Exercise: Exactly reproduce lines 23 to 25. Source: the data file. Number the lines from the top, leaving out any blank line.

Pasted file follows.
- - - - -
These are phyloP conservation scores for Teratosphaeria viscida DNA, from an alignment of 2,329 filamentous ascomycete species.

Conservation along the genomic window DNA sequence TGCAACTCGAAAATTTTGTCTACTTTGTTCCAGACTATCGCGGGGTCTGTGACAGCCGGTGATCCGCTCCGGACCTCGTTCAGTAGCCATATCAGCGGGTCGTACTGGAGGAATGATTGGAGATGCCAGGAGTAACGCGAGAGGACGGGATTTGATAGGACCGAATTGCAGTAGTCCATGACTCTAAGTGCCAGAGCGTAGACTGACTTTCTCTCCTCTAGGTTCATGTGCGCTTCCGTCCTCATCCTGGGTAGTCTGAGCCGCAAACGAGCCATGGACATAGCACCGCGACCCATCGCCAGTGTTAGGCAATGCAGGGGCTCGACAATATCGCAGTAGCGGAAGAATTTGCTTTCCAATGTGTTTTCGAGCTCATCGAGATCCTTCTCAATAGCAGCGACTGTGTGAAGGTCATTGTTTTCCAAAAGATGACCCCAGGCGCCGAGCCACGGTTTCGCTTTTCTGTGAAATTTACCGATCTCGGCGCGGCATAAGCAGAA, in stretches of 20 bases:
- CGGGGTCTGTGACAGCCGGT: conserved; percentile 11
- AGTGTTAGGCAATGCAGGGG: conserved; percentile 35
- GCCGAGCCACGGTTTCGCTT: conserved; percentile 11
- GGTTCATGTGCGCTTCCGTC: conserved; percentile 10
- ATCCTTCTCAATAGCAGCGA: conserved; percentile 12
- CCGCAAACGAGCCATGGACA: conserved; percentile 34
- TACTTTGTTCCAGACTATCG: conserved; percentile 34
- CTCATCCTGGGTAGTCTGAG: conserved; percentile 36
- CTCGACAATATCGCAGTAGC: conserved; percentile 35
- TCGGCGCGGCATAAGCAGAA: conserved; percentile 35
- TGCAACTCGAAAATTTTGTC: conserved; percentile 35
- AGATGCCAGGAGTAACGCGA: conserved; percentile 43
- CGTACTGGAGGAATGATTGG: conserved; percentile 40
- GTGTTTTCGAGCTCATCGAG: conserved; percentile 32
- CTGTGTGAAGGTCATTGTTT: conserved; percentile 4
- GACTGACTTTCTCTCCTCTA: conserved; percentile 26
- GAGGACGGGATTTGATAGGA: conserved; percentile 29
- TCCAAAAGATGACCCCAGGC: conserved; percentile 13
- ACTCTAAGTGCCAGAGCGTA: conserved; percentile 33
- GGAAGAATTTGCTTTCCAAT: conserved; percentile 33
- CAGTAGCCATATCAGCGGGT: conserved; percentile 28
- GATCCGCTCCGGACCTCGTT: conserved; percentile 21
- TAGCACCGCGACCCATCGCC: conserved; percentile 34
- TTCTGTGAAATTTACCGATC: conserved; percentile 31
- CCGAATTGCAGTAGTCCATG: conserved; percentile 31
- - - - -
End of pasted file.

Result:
- CAGTAGCCATATCAGCGGGT: conserved; percentile 28
- GATCCGCTCCGGACCTCGTT: conserved; percentile 21
- TAGCACCGCGACCCATCGCC: conserved; percentile 34